Lease options - how much do you get down? - Posted by GL

Posted by Paul on June 21, 2000 at 22:41:17:

If they can’t get financed at the end of their lease, they move on and you find yourself another hungry tenant buyer, raise the sales price and most likely the monthly rent payment,get another non-refundable option consideration payment, and your much better off than you were before. Typically your deal from the seller is 3-5 years, and you are sub-leasing for 2 or so.
Hope this make sense.

Lease options - how much do you get down? - Posted by GL

Posted by GL on June 21, 2000 at 22:01:40:

Around here the standard rental agreement involves the renter paying first and last months’ rent in advance, before moving in. I gather that in the case of a lease option you get 3% to 5% of the value of the house as earnest money, in addition to the prepaid rent. It sounds to me as if the LO renters would be paying practically as much up front as if they bought a house outright? Are my figures wrong or will LO purchasers actually come up with this kind of money? I thought one of the advantages of the LO was that they did not have to put up a lot of cash?

Re: Lease options - how much do you get down? - Posted by ronnie

Posted by ronnie on June 21, 2000 at 23:28:53:

Yes, most gurus go by the 3-5% rule. And in my experience, they are right. When I foolishly let people in to a L/O agreement for the equivalent of 1st and last month’s rent, guess what happened: They had a tenant mentality. They had nothing to lose - it was a rental in their minds … so they paid late … or … ended up not paying. Go for 3-5%, bare minimum 3,000 in my opinion. 5000 (or more) is even better! Now they have something to lose if they don’t perform. And the mentality is that this is truly a lease/OPTION! Keep in mind, that people who can buy a house with 3% down have to have reasonably good credit. So … someone with credit that’s not quite great yet … should want to jump at the chance to get into a home NOW that they can buy later. You want to attract future buyers … not bad tenants. Having them put down significant consideration is the way to do that (assuming the house is in good condition in a desirable neighborhood).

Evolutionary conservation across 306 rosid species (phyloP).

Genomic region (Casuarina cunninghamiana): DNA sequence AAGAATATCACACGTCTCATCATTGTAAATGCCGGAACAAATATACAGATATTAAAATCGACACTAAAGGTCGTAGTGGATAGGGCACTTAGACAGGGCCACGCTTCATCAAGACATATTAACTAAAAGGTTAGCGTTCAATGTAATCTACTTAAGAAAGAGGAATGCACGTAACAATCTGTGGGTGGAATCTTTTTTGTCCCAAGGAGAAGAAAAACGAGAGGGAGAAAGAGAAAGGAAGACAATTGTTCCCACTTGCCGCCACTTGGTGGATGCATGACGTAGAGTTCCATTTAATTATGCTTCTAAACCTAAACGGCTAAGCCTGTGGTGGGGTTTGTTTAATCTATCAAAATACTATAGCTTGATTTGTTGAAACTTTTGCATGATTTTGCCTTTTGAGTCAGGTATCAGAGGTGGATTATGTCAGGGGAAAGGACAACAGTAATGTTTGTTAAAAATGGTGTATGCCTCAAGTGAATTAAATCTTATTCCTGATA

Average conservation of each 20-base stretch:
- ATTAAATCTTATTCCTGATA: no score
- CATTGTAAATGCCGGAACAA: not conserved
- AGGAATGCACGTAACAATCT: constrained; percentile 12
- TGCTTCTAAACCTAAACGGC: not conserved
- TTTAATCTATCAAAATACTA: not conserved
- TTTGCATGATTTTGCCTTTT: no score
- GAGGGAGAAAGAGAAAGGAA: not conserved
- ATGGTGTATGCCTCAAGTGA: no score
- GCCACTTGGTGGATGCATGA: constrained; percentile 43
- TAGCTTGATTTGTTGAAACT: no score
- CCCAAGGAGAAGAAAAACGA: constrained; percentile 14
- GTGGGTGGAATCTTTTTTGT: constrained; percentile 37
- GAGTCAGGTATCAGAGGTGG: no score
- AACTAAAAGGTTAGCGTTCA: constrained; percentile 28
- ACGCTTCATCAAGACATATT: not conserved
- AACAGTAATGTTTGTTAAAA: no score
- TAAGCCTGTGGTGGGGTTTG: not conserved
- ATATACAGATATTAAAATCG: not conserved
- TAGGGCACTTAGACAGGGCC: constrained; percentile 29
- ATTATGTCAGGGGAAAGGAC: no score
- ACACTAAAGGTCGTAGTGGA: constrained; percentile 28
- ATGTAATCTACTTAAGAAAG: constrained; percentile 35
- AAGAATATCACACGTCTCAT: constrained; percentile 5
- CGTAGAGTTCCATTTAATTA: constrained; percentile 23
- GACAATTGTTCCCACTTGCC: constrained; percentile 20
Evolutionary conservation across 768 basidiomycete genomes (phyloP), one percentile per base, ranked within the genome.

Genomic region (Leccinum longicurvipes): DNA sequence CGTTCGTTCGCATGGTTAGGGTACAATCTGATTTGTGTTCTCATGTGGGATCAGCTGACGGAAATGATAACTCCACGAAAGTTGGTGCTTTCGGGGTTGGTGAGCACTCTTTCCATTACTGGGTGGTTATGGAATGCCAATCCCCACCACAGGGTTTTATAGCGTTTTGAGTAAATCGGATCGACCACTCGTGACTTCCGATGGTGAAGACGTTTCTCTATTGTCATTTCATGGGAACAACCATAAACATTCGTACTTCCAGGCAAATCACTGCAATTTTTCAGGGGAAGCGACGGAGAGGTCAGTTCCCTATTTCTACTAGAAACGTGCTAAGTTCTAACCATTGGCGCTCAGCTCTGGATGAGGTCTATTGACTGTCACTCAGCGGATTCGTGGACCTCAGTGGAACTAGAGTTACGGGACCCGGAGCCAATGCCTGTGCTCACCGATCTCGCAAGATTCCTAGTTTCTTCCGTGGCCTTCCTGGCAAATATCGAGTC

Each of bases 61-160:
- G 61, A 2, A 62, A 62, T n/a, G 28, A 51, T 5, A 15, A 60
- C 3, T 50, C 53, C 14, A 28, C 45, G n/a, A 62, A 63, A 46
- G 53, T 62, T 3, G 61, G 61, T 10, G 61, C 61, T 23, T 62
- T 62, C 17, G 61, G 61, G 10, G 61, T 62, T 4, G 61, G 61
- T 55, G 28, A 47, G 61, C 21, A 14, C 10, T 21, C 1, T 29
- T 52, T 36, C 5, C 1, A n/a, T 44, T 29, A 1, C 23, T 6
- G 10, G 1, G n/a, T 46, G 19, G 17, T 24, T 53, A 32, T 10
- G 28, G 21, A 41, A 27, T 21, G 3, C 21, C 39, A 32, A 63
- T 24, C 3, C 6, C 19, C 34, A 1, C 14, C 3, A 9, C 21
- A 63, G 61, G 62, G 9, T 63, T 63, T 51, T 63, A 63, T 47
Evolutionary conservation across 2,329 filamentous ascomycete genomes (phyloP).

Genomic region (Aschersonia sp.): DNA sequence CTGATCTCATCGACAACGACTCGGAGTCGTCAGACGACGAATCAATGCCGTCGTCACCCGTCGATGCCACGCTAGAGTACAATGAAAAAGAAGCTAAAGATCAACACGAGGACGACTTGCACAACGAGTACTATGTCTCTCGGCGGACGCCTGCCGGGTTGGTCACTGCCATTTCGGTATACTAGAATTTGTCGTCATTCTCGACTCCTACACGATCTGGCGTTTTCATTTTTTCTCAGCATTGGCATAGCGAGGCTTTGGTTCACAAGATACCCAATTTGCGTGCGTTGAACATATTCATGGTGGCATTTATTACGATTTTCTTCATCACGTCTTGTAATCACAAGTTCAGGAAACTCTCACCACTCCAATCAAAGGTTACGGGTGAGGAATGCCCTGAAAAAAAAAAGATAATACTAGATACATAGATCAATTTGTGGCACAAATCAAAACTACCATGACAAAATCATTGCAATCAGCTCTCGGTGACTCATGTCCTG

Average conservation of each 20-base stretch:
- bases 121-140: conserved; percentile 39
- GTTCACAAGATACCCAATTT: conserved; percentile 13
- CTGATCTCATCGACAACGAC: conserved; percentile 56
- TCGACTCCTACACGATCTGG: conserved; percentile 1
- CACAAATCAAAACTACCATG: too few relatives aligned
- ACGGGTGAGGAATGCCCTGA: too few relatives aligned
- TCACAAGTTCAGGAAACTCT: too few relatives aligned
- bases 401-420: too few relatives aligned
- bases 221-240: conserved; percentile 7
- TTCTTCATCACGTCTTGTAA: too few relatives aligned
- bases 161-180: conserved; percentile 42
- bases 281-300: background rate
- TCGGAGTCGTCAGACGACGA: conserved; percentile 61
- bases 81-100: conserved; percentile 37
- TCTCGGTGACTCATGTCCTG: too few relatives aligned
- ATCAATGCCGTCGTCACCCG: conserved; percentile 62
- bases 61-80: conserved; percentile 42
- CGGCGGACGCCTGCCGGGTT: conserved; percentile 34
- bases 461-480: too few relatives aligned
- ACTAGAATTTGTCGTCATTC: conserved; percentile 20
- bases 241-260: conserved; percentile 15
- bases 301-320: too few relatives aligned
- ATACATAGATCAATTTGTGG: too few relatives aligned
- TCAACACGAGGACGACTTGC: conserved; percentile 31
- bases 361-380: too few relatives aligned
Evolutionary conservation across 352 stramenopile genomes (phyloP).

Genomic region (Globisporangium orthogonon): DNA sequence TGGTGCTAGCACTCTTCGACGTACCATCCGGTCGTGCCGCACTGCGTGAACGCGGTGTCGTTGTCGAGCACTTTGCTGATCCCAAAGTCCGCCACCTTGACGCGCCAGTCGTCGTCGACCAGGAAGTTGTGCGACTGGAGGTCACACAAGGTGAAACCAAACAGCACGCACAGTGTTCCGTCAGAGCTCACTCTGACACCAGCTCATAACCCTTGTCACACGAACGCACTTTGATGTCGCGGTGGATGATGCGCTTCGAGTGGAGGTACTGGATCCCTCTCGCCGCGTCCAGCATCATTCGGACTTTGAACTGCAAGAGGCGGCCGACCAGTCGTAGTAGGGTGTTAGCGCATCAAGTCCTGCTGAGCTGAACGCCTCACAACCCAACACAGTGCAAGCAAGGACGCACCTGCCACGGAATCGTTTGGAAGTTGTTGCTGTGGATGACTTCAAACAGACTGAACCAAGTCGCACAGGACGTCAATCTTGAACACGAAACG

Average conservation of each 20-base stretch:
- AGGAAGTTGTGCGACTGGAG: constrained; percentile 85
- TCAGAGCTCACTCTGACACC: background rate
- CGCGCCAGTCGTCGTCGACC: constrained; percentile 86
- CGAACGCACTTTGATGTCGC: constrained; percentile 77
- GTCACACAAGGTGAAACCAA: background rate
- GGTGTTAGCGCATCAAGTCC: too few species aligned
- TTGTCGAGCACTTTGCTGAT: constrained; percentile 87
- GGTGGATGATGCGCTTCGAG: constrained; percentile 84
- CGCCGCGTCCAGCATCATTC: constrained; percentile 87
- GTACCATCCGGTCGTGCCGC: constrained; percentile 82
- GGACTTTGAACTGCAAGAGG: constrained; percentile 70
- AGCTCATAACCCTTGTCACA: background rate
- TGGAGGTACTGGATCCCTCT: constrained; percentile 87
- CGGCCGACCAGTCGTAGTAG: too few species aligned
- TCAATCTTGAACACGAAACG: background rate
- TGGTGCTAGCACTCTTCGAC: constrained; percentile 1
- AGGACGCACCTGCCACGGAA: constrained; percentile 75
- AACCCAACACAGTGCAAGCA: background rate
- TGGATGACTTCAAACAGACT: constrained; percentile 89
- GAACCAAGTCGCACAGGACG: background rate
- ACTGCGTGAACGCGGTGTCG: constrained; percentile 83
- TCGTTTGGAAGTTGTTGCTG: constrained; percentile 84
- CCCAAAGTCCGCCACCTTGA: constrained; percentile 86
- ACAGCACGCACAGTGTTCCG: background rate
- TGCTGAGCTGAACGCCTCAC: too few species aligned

Re: Lease options - how much do you get down? - Posted by The Donald

Posted by The Donald on June 21, 2000 at 22:52:32:

First and last - in Ontario this is a given for the lease.

For the option - get consideration of anywhere up to 5% non-refundable option consideration - if they walk away or fail to pay rent or abide by the lease - they lose it.

Make up the down payment/deposit amount by crediting them for a portion of rent as you go - again, non-refundable credits, of course.

In as long as you have a working relationship with a mortgage broker to PRE-QUALIFY for tenant/buyer, you won’t have a problem.

Best approach: Have them complete both a Rental Application, plus a Lease - for the Tenancy. And have them complete a Mortgage Application for your mortgage broker.

Take the Rental Application and Mortgage Application at the same time first. Then the Lease when they are approved, together with a separate option agreement to CYA.

Since it’s rent-to-own, you’ll need to make certain that when the time comes and the option is exercised, your T/B will be able to perform.

Remember, you want as much real cash (not credits) in your pocket as soon as possible :slight_smile:

Re: Lease options - how much do you get down? - Posted by Laure

Posted by Laure on June 21, 2000 at 22:23:49:

My L/O Tenants have paid as little as 1250 as option money and as much as 5k. Typically, I am finding that a “good” L/O Tenant can come up with 3k. I have made that my standard. Sometimes they offer me more money to reduce the monthly payment. I will do that too. My houses are priced from 59k to 100k. If they don’t have the option money, I wait for someone who does. I have concidered writing a promissory note for the option money, but haven’t done that yet. There are enough people with 3k down, that I don’t feel I need to wait for the money.